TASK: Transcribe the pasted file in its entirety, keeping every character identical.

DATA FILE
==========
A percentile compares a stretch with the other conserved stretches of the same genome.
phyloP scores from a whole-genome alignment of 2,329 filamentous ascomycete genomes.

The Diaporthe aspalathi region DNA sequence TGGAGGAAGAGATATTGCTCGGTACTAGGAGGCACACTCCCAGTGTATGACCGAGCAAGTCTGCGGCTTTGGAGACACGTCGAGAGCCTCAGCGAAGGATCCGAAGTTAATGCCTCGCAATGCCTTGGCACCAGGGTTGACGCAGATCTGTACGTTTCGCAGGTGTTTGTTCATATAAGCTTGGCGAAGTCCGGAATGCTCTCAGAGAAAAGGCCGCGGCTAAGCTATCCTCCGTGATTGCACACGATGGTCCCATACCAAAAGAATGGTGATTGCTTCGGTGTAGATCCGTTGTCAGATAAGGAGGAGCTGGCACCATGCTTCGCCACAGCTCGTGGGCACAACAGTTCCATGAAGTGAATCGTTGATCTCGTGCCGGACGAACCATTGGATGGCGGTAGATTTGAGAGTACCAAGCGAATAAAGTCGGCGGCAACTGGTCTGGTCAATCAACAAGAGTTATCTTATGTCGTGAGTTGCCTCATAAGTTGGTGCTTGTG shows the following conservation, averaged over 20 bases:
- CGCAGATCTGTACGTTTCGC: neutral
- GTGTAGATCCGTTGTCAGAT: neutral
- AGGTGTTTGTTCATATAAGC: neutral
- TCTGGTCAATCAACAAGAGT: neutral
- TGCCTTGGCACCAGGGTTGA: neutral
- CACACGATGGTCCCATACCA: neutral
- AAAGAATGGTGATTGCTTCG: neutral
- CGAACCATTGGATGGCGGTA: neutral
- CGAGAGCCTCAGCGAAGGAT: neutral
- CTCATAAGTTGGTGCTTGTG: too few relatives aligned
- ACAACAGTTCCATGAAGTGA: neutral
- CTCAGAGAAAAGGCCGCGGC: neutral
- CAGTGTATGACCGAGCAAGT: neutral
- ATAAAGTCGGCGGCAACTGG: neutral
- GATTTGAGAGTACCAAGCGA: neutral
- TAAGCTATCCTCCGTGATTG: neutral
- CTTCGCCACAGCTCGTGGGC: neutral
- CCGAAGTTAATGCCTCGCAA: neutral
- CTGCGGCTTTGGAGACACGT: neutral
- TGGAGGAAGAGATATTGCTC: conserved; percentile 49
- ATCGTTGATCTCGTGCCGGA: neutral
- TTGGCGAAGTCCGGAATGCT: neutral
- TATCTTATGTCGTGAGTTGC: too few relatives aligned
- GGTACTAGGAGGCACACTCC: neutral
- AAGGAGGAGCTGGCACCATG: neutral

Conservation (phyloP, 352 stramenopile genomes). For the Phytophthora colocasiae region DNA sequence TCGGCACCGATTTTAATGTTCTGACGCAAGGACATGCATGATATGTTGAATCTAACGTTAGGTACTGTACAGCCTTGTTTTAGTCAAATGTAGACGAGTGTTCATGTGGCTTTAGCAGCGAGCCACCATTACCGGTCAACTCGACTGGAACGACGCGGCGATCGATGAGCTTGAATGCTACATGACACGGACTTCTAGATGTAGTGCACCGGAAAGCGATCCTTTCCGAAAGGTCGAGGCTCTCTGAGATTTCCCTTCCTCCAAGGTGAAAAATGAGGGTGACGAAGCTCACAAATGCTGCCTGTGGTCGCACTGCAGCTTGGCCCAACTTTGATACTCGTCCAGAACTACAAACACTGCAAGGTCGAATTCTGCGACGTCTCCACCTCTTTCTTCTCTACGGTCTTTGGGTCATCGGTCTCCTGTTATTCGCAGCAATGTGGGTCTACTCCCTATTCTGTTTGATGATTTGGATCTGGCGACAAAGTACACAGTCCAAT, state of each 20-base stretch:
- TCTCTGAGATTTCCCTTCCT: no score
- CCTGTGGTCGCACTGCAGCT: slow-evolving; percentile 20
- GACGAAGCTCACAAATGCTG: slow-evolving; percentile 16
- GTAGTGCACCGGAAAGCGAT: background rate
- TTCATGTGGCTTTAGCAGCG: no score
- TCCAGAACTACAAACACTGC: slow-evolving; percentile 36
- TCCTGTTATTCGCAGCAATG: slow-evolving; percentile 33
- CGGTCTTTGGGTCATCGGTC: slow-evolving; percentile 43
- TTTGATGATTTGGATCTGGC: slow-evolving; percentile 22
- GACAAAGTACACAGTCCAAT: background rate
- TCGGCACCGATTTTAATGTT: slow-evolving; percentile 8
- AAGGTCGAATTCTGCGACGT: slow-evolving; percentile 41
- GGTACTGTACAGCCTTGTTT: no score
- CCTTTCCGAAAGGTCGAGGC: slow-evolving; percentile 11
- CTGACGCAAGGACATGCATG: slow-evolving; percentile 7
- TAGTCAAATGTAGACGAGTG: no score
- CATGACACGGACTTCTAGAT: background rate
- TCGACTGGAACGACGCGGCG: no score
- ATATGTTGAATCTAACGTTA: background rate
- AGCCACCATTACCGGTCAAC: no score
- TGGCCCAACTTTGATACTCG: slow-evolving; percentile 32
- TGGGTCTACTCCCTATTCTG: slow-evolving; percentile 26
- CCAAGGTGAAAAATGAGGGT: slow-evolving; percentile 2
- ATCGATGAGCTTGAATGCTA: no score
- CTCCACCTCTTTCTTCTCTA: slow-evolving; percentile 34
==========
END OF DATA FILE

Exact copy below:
A percentile compares a stretch with the other conserved stretches of the same genome.
phyloP scores from a whole-genome alignment of 2,329 filamentous ascomycete genomes.

The Diaporthe aspalathi region DNA sequence TGGAGGAAGAGATATTGCTCGGTACTAGGAGGCACACTCCCAGTGTATGACCGAGCAAGTCTGCGGCTTTGGAGACACGTCGAGAGCCTCAGCGAAGGATCCGAAGTTAATGCCTCGCAATGCCTTGGCACCAGGGTTGACGCAGATCTGTACGTTTCGCAGGTGTTTGTTCATATAAGCTTGGCGAAGTCCGGAATGCTCTCAGAGAAAAGGCCGCGGCTAAGCTATCCTCCGTGATTGCACACGATGGTCCCATACCAAAAGAATGGTGATTGCTTCGGTGTAGATCCGTTGTCAGATAAGGAGGAGCTGGCACCATGCTTCGCCACAGCTCGTGGGCACAACAGTTCCATGAAGTGAATCGTTGATCTCGTGCCGGACGAACCATTGGATGGCGGTAGATTTGAGAGTACCAAGCGAATAAAGTCGGCGGCAACTGGTCTGGTCAATCAACAAGAGTTATCTTATGTCGTGAGTTGCCTCATAAGTTGGTGCTTGTG shows the following conservation, averaged over 20 bases:
- CGCAGATCTGTACGTTTCGC: neutral
- GTGTAGATCCGTTGTCAGAT: neutral
- AGGTGTTTGTTCATATAAGC: neutral
- TCTGGTCAATCAACAAGAGT: neutral
- TGCCTTGGCACCAGGGTTGA: neutral
- CACACGATGGTCCCATACCA: neutral
- AAAGAATGGTGATTGCTTCG: neutral
- CGAACCATTGGATGGCGGTA: neutral
- CGAGAGCCTCAGCGAAGGAT: neutral
- CTCATAAGTTGGTGCTTGTG: too few relatives aligned
- ACAACAGTTCCATGAAGTGA: neutral
- CTCAGAGAAAAGGCCGCGGC: neutral
- CAGTGTATGACCGAGCAAGT: neutral
- ATAAAGTCGGCGGCAACTGG: neutral
- GATTTGAGAGTACCAAGCGA: neutral
- TAAGCTATCCTCCGTGATTG: neutral
- CTTCGCCACAGCTCGTGGGC: neutral
- CCGAAGTTAATGCCTCGCAA: neutral
- CTGCGGCTTTGGAGACACGT: neutral
- TGGAGGAAGAGATATTGCTC: conserved; percentile 49
- ATCGTTGATCTCGTGCCGGA: neutral
- TTGGCGAAGTCCGGAATGCT: neutral
- TATCTTATGTCGTGAGTTGC: too few relatives aligned
- GGTACTAGGAGGCACACTCC: neutral
- AAGGAGGAGCTGGCACCATG: neutral

Conservation (phyloP, 352 stramenopile genomes). For the Phytophthora colocasiae region DNA sequence TCGGCACCGATTTTAATGTTCTGACGCAAGGACATGCATGATATGTTGAATCTAACGTTAGGTACTGTACAGCCTTGTTTTAGTCAAATGTAGACGAGTGTTCATGTGGCTTTAGCAGCGAGCCACCATTACCGGTCAACTCGACTGGAACGACGCGGCGATCGATGAGCTTGAATGCTACATGACACGGACTTCTAGATGTAGTGCACCGGAAAGCGATCCTTTCCGAAAGGTCGAGGCTCTCTGAGATTTCCCTTCCTCCAAGGTGAAAAATGAGGGTGACGAAGCTCACAAATGCTGCCTGTGGTCGCACTGCAGCTTGGCCCAACTTTGATACTCGTCCAGAACTACAAACACTGCAAGGTCGAATTCTGCGACGTCTCCACCTCTTTCTTCTCTACGGTCTTTGGGTCATCGGTCTCCTGTTATTCGCAGCAATGTGGGTCTACTCCCTATTCTGTTTGATGATTTGGATCTGGCGACAAAGTACACAGTCCAAT, state of each 20-base stretch:
- TCTCTGAGATTTCCCTTCCT: no score
- CCTGTGGTCGCACTGCAGCT: slow-evolving; percentile 20
- GACGAAGCTCACAAATGCTG: slow-evolving; percentile 16
- GTAGTGCACCGGAAAGCGAT: background rate
- TTCATGTGGCTTTAGCAGCG: no score
- TCCAGAACTACAAACACTGC: slow-evolving; percentile 36
- TCCTGTTATTCGCAGCAATG: slow-evolving; percentile 33
- CGGTCTTTGGGTCATCGGTC: slow-evolving; percentile 43
- TTTGATGATTTGGATCTGGC: slow-evolving; percentile 22
- GACAAAGTACACAGTCCAAT: background rate
- TCGGCACCGATTTTAATGTT: slow-evolving; percentile 8
- AAGGTCGAATTCTGCGACGT: slow-evolving; percentile 41
- GGTACTGTACAGCCTTGTTT: no score
- CCTTTCCGAAAGGTCGAGGC: slow-evolving; percentile 11
- CTGACGCAAGGACATGCATG: slow-evolving; percentile 7
- TAGTCAAATGTAGACGAGTG: no score
- CATGACACGGACTTCTAGAT: background rate
- TCGACTGGAACGACGCGGCG: no score
- ATATGTTGAATCTAACGTTA: background rate
- AGCCACCATTACCGGTCAAC: no score
- TGGCCCAACTTTGATACTCG: slow-evolving; percentile 32
- TGGGTCTACTCCCTATTCTG: slow-evolving; percentile 26
- CCAAGGTGAAAAATGAGGGT: slow-evolving; percentile 2
- ATCGATGAGCTTGAATGCTA: no score
- CTCCACCTCTTTCTTCTCTA: slow-evolving; percentile 34